Minefield

Where are we going, Daddy?
We sat together in the pock-marked desert, those scorching miles of side-to-side sand, with nothing but cacti for companionship.
Do you know, I can still feel the grit between my back teeth.

Where are we going, Daddy?

We’ve climbed the mountain, that treacherous ascent into heights which illuminated the depths of the valley, every handhold up the rockface a counterpart of a pothole in the gorge.

Do you know, I found an eagle’s nest in the crag and in the canyon.

Where are we going, Daddy?

The rigging of my sails needs to be replaced before we set sail again, but you seem content to stay anchored at shore. I am paying attention to the wind, like you taught me, and it is not stirring the water but the trees.

Do you know, I haven’t regained my land legs yet.

Where are we going, Daddy?

We traversed the topography of the island–sandaled across lava rock, bare-footed through sand, bare-skinned in topsoil imported from the mainland. Among the branches of coffee trees, under the shade of your eyelashes, you supplanted the resistance in my heart, snapping these dry bones as twigs, resuscitating breath in my limbs, Because I live, you will live.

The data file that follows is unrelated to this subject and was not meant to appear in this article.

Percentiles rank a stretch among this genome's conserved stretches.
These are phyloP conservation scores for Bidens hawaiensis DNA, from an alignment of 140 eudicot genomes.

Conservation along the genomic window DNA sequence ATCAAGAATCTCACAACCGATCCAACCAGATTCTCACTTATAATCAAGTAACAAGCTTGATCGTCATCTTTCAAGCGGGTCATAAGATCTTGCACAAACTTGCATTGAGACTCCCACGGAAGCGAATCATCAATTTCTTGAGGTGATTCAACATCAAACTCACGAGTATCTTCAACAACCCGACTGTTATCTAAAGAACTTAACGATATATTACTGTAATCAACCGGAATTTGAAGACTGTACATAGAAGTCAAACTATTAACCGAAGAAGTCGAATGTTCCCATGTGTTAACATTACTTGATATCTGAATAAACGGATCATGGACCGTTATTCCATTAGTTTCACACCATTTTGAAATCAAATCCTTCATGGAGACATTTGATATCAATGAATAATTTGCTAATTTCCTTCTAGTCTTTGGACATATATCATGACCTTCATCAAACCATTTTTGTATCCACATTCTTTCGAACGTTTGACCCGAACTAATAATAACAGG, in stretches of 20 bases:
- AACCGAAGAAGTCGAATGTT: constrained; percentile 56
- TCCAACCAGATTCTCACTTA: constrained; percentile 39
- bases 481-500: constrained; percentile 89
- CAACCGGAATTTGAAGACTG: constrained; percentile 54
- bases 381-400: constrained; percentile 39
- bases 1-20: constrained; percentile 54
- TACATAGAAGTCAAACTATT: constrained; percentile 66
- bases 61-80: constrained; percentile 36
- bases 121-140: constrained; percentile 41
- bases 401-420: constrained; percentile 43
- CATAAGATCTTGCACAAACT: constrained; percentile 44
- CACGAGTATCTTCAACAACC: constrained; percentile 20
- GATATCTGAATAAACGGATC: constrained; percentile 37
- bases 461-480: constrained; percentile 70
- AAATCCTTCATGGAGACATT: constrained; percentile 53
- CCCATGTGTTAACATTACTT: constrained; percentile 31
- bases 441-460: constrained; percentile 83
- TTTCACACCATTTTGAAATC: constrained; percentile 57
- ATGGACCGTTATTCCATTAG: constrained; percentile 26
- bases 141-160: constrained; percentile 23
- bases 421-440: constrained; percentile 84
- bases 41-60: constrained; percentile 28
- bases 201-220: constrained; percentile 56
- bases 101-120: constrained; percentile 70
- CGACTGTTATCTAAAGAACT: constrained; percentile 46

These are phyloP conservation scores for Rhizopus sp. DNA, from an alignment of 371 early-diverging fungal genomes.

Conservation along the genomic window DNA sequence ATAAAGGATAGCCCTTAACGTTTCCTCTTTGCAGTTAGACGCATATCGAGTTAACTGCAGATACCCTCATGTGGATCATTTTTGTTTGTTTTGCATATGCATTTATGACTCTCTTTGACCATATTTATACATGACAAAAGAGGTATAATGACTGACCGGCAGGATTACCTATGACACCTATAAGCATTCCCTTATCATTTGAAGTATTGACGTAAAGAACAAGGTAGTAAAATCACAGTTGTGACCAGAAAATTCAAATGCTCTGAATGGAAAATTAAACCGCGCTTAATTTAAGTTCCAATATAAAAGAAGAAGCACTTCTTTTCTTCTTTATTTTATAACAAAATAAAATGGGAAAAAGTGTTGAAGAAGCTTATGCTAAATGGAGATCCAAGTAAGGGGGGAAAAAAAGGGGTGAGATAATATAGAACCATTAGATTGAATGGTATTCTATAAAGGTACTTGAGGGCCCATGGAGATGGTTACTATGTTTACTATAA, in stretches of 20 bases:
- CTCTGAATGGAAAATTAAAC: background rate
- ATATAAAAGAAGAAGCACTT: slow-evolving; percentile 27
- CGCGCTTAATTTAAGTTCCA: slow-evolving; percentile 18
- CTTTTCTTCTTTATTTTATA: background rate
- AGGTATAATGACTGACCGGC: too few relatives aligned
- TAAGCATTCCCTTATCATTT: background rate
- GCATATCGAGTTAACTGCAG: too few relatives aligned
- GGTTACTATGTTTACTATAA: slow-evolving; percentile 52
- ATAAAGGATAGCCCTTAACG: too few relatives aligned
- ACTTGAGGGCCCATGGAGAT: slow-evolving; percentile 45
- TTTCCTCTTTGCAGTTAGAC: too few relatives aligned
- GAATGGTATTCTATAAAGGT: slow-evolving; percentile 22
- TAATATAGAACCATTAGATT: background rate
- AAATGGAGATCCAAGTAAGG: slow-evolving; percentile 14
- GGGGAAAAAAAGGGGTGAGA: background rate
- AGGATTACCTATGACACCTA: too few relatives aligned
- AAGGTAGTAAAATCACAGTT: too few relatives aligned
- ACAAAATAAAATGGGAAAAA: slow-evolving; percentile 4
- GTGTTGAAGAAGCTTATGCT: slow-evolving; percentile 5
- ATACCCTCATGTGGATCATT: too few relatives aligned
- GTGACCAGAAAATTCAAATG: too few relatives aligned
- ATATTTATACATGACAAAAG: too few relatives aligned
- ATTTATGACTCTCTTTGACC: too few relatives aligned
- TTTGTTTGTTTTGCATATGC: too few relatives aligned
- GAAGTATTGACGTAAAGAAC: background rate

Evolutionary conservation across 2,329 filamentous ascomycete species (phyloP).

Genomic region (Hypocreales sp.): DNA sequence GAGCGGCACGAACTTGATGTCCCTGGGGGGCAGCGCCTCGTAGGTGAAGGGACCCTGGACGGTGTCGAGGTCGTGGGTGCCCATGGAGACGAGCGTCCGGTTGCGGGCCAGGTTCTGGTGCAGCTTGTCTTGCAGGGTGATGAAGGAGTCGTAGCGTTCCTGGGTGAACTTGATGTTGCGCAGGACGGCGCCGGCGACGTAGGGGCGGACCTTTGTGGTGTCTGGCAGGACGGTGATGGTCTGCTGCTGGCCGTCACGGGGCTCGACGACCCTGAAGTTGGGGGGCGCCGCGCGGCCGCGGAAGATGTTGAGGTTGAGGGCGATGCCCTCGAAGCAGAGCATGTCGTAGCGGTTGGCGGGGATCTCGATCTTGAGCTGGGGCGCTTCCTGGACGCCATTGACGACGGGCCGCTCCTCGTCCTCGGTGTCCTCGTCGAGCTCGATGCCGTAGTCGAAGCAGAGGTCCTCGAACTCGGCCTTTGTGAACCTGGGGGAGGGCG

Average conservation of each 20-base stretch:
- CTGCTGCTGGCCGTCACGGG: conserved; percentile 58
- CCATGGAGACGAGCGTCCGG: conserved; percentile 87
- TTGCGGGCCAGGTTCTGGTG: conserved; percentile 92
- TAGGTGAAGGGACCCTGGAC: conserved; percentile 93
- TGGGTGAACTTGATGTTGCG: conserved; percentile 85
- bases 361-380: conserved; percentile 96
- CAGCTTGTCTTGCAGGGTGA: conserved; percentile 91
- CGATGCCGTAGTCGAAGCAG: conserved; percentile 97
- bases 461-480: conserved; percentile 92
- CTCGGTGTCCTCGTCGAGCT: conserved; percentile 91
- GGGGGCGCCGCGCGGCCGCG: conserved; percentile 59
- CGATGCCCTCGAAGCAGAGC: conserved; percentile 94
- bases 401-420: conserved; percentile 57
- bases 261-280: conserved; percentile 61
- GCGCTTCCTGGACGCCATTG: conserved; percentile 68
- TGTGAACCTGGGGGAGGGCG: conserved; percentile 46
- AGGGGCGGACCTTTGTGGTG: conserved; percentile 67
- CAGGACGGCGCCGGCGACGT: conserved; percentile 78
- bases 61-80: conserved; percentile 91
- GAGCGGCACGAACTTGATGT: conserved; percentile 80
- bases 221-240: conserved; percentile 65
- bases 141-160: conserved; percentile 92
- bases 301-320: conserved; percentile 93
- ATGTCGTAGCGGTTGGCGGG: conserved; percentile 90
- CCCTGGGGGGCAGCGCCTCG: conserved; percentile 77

Do you know, I am still finding sea salt on my scalp, that compound which first locked in my grief now preserving a beauty born of ashes.

Where are we going, Daddy?

You raise the lowland and raze the highland. You dig in me a deep well and bring the bottom to the brim so the water has nowhere to go but over and out. I am walking a tundra in too-big boots, with palm trees growing out of city streets and cacti sprouting in wetlands. You are a highway straight to the horizon through unfamiliar territory.

Do you know, I think we are going to the minefield.

 

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